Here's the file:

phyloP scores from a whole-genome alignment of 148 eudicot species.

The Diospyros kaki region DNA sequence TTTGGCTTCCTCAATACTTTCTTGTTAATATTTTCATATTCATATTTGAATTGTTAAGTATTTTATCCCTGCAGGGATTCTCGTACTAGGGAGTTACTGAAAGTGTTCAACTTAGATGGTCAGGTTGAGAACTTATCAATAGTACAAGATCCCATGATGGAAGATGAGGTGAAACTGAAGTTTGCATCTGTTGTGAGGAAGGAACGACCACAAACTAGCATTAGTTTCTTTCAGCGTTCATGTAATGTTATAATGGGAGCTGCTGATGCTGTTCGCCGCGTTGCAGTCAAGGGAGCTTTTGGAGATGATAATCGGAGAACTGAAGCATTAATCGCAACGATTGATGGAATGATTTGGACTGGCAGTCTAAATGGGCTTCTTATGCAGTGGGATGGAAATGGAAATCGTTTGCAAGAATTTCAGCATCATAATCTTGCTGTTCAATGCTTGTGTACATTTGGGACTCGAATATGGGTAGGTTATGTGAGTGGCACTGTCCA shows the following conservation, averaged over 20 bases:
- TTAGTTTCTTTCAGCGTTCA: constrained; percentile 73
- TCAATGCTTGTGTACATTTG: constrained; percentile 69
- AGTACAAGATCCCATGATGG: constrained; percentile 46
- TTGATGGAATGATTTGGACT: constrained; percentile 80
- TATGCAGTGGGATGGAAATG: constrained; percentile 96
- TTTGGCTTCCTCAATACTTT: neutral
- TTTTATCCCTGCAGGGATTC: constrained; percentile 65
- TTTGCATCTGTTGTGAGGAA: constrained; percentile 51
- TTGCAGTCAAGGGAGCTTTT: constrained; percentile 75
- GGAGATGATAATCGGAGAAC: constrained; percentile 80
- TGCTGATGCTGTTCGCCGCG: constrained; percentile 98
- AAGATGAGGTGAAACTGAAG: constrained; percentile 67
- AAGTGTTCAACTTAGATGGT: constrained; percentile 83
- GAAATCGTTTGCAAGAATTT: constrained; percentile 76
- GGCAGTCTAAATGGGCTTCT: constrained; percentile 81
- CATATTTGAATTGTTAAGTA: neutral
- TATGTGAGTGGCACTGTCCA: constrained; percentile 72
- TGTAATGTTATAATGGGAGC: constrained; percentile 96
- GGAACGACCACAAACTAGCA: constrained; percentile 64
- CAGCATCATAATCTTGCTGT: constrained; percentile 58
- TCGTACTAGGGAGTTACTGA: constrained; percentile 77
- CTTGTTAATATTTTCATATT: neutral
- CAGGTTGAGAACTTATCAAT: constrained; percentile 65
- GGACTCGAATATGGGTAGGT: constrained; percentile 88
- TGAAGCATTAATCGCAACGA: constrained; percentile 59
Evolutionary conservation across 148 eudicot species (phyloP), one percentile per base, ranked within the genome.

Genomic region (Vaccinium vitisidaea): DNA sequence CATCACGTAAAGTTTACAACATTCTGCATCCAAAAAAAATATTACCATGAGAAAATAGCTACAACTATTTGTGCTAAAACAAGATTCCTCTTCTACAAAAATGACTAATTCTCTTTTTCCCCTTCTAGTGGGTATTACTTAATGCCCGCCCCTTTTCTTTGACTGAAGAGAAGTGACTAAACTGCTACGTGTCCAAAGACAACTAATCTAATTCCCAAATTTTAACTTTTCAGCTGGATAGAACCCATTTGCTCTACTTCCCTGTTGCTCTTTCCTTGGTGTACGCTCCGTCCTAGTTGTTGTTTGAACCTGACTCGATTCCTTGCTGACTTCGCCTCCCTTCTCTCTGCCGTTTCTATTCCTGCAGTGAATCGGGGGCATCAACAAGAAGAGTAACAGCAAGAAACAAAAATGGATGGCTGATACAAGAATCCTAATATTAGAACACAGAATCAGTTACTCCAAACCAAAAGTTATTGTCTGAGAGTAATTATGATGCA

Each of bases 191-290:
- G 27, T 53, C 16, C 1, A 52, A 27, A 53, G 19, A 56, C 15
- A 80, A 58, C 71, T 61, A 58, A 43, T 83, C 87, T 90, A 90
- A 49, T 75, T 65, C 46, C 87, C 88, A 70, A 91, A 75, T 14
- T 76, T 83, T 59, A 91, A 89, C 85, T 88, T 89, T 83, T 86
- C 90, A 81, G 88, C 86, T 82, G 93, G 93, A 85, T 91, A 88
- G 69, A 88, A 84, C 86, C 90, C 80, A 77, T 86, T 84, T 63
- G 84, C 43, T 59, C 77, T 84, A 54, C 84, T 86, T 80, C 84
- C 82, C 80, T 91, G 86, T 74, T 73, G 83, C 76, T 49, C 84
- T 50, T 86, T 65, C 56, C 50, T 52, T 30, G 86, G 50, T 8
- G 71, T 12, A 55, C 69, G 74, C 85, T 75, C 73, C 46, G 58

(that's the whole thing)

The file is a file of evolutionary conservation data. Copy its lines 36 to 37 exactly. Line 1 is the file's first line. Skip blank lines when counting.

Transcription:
- G 69, A 88, A 84, C 86, C 90, C 80, A 77, T 86, T 84, T 63
- G 84, C 43, T 59, C 77, T 84, A 54, C 84, T 86, T 80, C 84